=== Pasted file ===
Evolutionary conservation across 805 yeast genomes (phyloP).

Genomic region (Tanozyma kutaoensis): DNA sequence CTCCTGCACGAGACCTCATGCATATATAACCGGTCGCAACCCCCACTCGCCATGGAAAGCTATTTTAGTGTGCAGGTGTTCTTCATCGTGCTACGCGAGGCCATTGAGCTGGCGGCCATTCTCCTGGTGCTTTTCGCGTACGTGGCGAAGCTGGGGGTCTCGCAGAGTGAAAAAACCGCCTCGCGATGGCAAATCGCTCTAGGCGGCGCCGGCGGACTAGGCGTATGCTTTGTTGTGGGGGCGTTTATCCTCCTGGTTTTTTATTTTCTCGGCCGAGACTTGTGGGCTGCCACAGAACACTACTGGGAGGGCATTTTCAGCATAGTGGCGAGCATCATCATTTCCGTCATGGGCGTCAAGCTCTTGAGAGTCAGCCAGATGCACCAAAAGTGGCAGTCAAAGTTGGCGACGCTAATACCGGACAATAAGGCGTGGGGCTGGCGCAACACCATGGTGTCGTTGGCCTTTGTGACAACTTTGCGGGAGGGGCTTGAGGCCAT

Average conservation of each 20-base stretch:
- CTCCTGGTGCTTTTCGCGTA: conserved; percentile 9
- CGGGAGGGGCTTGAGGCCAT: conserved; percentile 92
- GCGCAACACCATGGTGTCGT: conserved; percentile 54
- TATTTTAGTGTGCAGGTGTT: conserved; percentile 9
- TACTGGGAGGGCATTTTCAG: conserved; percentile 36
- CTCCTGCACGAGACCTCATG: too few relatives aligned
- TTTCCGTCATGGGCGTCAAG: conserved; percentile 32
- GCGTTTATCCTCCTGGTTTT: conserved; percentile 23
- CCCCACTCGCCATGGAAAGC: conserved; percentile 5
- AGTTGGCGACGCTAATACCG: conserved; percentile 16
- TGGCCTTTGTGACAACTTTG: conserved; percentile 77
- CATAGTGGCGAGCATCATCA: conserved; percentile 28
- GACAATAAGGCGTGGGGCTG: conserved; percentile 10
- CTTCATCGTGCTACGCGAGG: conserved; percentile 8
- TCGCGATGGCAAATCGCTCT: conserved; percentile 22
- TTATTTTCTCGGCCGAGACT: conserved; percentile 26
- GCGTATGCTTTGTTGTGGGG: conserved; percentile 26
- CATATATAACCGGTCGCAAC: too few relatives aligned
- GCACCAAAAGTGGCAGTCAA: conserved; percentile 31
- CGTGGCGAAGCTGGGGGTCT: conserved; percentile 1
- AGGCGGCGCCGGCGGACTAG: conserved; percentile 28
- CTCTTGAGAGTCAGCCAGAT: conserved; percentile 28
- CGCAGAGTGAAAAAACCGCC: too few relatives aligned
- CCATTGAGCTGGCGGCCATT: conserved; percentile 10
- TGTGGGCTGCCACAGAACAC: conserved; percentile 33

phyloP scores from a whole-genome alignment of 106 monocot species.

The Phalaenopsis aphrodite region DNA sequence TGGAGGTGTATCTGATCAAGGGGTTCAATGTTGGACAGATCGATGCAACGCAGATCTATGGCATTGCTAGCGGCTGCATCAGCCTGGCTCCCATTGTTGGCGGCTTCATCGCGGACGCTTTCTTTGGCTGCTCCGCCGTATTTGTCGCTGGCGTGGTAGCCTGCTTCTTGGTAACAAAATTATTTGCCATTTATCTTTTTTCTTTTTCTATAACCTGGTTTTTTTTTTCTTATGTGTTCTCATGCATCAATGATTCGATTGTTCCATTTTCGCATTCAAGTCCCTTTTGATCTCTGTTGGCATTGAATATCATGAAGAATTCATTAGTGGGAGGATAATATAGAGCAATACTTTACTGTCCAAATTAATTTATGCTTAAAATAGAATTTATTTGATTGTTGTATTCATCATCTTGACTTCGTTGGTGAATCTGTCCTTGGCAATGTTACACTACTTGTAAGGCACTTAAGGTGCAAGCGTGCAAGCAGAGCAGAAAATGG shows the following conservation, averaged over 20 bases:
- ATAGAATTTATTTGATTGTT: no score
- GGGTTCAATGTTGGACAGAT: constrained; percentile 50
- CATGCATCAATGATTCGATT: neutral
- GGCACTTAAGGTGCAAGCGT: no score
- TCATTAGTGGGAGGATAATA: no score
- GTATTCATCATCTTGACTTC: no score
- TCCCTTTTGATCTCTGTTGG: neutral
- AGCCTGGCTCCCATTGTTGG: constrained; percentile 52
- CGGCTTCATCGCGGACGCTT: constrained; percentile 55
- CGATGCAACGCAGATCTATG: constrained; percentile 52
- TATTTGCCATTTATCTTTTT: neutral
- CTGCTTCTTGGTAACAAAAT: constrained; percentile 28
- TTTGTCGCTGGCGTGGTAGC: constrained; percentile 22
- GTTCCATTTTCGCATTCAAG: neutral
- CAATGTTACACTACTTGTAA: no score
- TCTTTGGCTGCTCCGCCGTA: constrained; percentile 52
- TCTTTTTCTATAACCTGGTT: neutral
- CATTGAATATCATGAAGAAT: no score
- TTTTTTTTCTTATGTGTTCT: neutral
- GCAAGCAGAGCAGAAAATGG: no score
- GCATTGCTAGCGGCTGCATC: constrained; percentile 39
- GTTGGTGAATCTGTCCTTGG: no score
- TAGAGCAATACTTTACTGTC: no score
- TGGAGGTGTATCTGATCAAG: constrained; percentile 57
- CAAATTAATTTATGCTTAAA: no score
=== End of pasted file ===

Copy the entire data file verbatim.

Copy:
Evolutionary conservation across 805 yeast genomes (phyloP).

Genomic region (Tanozyma kutaoensis): DNA sequence CTCCTGCACGAGACCTCATGCATATATAACCGGTCGCAACCCCCACTCGCCATGGAAAGCTATTTTAGTGTGCAGGTGTTCTTCATCGTGCTACGCGAGGCCATTGAGCTGGCGGCCATTCTCCTGGTGCTTTTCGCGTACGTGGCGAAGCTGGGGGTCTCGCAGAGTGAAAAAACCGCCTCGCGATGGCAAATCGCTCTAGGCGGCGCCGGCGGACTAGGCGTATGCTTTGTTGTGGGGGCGTTTATCCTCCTGGTTTTTTATTTTCTCGGCCGAGACTTGTGGGCTGCCACAGAACACTACTGGGAGGGCATTTTCAGCATAGTGGCGAGCATCATCATTTCCGTCATGGGCGTCAAGCTCTTGAGAGTCAGCCAGATGCACCAAAAGTGGCAGTCAAAGTTGGCGACGCTAATACCGGACAATAAGGCGTGGGGCTGGCGCAACACCATGGTGTCGTTGGCCTTTGTGACAACTTTGCGGGAGGGGCTTGAGGCCAT

Average conservation of each 20-base stretch:
- CTCCTGGTGCTTTTCGCGTA: conserved; percentile 9
- CGGGAGGGGCTTGAGGCCAT: conserved; percentile 92
- GCGCAACACCATGGTGTCGT: conserved; percentile 54
- TATTTTAGTGTGCAGGTGTT: conserved; percentile 9
- TACTGGGAGGGCATTTTCAG: conserved; percentile 36
- CTCCTGCACGAGACCTCATG: too few relatives aligned
- TTTCCGTCATGGGCGTCAAG: conserved; percentile 32
- GCGTTTATCCTCCTGGTTTT: conserved; percentile 23
- CCCCACTCGCCATGGAAAGC: conserved; percentile 5
- AGTTGGCGACGCTAATACCG: conserved; percentile 16
- TGGCCTTTGTGACAACTTTG: conserved; percentile 77
- CATAGTGGCGAGCATCATCA: conserved; percentile 28
- GACAATAAGGCGTGGGGCTG: conserved; percentile 10
- CTTCATCGTGCTACGCGAGG: conserved; percentile 8
- TCGCGATGGCAAATCGCTCT: conserved; percentile 22
- TTATTTTCTCGGCCGAGACT: conserved; percentile 26
- GCGTATGCTTTGTTGTGGGG: conserved; percentile 26
- CATATATAACCGGTCGCAAC: too few relatives aligned
- GCACCAAAAGTGGCAGTCAA: conserved; percentile 31
- CGTGGCGAAGCTGGGGGTCT: conserved; percentile 1
- AGGCGGCGCCGGCGGACTAG: conserved; percentile 28
- CTCTTGAGAGTCAGCCAGAT: conserved; percentile 28
- CGCAGAGTGAAAAAACCGCC: too few relatives aligned
- CCATTGAGCTGGCGGCCATT: conserved; percentile 10
- TGTGGGCTGCCACAGAACAC: conserved; percentile 33

phyloP scores from a whole-genome alignment of 106 monocot species.

The Phalaenopsis aphrodite region DNA sequence TGGAGGTGTATCTGATCAAGGGGTTCAATGTTGGACAGATCGATGCAACGCAGATCTATGGCATTGCTAGCGGCTGCATCAGCCTGGCTCCCATTGTTGGCGGCTTCATCGCGGACGCTTTCTTTGGCTGCTCCGCCGTATTTGTCGCTGGCGTGGTAGCCTGCTTCTTGGTAACAAAATTATTTGCCATTTATCTTTTTTCTTTTTCTATAACCTGGTTTTTTTTTTCTTATGTGTTCTCATGCATCAATGATTCGATTGTTCCATTTTCGCATTCAAGTCCCTTTTGATCTCTGTTGGCATTGAATATCATGAAGAATTCATTAGTGGGAGGATAATATAGAGCAATACTTTACTGTCCAAATTAATTTATGCTTAAAATAGAATTTATTTGATTGTTGTATTCATCATCTTGACTTCGTTGGTGAATCTGTCCTTGGCAATGTTACACTACTTGTAAGGCACTTAAGGTGCAAGCGTGCAAGCAGAGCAGAAAATGG shows the following conservation, averaged over 20 bases:
- ATAGAATTTATTTGATTGTT: no score
- GGGTTCAATGTTGGACAGAT: constrained; percentile 50
- CATGCATCAATGATTCGATT: neutral
- GGCACTTAAGGTGCAAGCGT: no score
- TCATTAGTGGGAGGATAATA: no score
- GTATTCATCATCTTGACTTC: no score
- TCCCTTTTGATCTCTGTTGG: neutral
- AGCCTGGCTCCCATTGTTGG: constrained; percentile 52
- CGGCTTCATCGCGGACGCTT: constrained; percentile 55
- CGATGCAACGCAGATCTATG: constrained; percentile 52
- TATTTGCCATTTATCTTTTT: neutral
- CTGCTTCTTGGTAACAAAAT: constrained; percentile 28
- TTTGTCGCTGGCGTGGTAGC: constrained; percentile 22
- GTTCCATTTTCGCATTCAAG: neutral
- CAATGTTACACTACTTGTAA: no score
- TCTTTGGCTGCTCCGCCGTA: constrained; percentile 52
- TCTTTTTCTATAACCTGGTT: neutral
- CATTGAATATCATGAAGAAT: no score
- TTTTTTTTCTTATGTGTTCT: neutral
- GCAAGCAGAGCAGAAAATGG: no score
- GCATTGCTAGCGGCTGCATC: constrained; percentile 39
- GTTGGTGAATCTGTCCTTGG: no score
- TAGAGCAATACTTTACTGTC: no score
- TGGAGGTGTATCTGATCAAG: constrained; percentile 57
- CAAATTAATTTATGCTTAAA: no score